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Polybase bad when using a variable

Hello everyone...

I have just created my first Oracle connection, using the Polybase feature with SQL Server 2019. Here is the command I have used:

COURSE_NUM Integer Not Null,

Now, if I do a select statement with a hard-coded value, it comes back instantly:
select * from dbo.COMPLETED_TRAINING where EMP_NUM = '123456';

But, I would really like to use a variable. (Something I can't do using OPENQUERY). I have tried both of these Declare statements prior to executing the query:

Declare @EMP_NUM VARCHAR(24) = '123456';
Declare @EMP_NUM VARCHAR(24) = '123456' COLLATE Latin1_General_100_BIN2_UTF8;

select * from dbo.COMPLETED_TRAINING where EMP_NUM = @EMP_NUM;

In both cases the command takes forever to run.

I am sure it has to do with the collation. The collation I made during the "CREATE EXTERNAL TABLE" was done in that format, because if I didn't I got an error message that it was required.

When using the variable, it appears to be doing a full table scan instead of using the index that is on the Oracle server.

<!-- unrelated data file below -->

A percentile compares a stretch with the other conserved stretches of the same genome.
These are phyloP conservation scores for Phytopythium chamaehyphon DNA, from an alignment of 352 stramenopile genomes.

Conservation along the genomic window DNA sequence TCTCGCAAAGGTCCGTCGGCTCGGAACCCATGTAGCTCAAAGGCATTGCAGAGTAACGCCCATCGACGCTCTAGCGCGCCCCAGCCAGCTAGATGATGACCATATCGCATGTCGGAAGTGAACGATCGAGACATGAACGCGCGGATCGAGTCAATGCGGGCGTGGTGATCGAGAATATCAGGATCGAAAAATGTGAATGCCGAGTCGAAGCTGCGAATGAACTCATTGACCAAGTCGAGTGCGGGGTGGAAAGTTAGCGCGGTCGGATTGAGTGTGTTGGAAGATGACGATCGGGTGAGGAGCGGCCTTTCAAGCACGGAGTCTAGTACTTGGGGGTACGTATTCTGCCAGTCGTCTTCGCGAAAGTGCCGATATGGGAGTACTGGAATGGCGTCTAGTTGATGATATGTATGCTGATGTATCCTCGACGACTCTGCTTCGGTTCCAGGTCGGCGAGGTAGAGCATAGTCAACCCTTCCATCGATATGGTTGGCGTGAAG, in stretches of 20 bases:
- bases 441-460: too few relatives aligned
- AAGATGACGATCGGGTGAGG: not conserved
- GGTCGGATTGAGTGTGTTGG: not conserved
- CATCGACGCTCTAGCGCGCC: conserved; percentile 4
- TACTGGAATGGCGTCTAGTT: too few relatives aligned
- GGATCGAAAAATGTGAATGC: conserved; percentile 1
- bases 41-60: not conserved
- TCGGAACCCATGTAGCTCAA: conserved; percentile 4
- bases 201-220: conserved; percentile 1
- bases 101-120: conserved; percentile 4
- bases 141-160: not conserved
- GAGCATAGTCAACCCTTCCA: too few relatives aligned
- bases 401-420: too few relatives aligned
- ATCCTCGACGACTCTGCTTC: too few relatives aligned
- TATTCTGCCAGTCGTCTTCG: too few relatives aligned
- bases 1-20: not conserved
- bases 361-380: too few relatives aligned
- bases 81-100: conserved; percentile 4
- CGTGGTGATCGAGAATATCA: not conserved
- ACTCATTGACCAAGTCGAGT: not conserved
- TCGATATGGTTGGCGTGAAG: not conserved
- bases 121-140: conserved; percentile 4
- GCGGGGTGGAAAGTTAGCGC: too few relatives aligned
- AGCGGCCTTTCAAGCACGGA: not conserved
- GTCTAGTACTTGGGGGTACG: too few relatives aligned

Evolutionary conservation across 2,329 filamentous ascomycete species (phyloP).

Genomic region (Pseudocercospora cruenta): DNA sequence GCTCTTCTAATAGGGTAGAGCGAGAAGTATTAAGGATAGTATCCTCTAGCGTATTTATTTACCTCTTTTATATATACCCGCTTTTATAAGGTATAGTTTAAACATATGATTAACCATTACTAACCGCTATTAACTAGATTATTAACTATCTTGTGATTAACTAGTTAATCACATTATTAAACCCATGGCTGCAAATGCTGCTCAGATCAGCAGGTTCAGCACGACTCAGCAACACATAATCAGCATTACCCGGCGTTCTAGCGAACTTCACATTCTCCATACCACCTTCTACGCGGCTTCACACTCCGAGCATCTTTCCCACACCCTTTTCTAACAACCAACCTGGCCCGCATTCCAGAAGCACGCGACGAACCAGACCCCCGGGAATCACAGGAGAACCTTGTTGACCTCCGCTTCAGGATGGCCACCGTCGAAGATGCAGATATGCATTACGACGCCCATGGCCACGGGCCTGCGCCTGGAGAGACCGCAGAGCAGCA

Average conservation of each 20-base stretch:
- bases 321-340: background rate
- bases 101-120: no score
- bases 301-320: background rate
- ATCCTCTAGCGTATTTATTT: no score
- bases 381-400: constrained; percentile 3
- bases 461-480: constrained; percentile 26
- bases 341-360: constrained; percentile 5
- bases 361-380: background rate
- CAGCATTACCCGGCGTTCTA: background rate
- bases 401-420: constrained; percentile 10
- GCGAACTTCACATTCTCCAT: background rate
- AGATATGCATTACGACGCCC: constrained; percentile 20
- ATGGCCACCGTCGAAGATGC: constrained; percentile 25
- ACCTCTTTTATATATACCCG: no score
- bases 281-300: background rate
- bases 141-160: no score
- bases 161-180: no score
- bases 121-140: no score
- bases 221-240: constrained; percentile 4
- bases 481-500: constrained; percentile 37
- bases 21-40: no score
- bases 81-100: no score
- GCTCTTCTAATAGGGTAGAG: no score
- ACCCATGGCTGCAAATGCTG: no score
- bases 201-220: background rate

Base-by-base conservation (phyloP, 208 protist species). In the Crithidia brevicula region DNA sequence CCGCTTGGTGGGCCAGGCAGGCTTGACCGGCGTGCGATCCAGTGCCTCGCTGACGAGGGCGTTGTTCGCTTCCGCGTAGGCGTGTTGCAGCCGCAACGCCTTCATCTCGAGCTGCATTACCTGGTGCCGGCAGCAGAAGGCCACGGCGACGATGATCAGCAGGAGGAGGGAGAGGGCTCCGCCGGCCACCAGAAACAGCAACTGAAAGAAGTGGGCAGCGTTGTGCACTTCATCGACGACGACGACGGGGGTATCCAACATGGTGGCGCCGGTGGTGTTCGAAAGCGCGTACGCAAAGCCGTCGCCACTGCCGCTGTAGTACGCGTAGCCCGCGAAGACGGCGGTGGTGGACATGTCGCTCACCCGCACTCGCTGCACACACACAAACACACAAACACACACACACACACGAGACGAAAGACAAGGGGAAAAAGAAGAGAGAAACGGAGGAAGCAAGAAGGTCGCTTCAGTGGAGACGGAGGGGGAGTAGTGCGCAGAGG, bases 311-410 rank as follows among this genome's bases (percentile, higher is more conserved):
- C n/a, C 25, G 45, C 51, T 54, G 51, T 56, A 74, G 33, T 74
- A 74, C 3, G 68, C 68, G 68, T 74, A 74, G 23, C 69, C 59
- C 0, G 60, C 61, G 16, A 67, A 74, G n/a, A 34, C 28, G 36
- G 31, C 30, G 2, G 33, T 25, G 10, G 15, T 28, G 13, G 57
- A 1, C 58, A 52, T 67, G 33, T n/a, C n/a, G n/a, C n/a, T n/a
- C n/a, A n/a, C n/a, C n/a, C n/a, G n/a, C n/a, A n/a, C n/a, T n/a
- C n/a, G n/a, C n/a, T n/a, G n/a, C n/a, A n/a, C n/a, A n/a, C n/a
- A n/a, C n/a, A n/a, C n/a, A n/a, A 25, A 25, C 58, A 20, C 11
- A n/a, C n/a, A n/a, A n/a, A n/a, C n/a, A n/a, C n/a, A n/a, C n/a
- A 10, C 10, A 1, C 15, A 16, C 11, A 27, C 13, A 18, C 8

Execution plan using a variable (35 seconds):

I have also tried:

Any suggestions?

...and this is what the Execution plan looks like when I just hard-code the employee number:


So I have found some more details:

The same behavior takes place if I use a variable for a numeric field. (So it may not be a collation problem).

Using resource monitor and the Polybase logs, I can see clearly that when I use a variable; it loads the entire Oracle table into a temporary table (in the TEMPDB), and then searches it.

When I use hard-coded values; it uses the index in the Oracle table.

I have seen similar behavior when the developers use the .NET ".Parameters.AddWithValue" method, where it uses nVarchar by default even though the actual column is Varchar. When that happens, SQL does a full table scan. If they use .Parameters.Add(value,type).Value =, then it uses the index.

You see this kind of issue when using linked servers - the problem is that SQL Server does not have any information from the remote system to determine how to process the data. When you hard-code the query with a value - SQL Server sends that query as is to the remote system and the remote system processes the query based on the hard-coded values.

When you use a variable - SQL Server does not have any information available to generate an execution plan - so it removes the filter, queries for the full table and then applies the filter after the data has been returned.

Worse yet - in some cases - SQL Server will decide to utilize a cursor where it then requests a single row from the source system, checks the filter - then requests the next row.

This really has nothing to do with how you define the external table...or what collations are used. It depends entirely on how SQL Server generates the plan for that query from a remote system.

I think your only option is going to be dynamic SQL.

Thanks for the reply Jeff...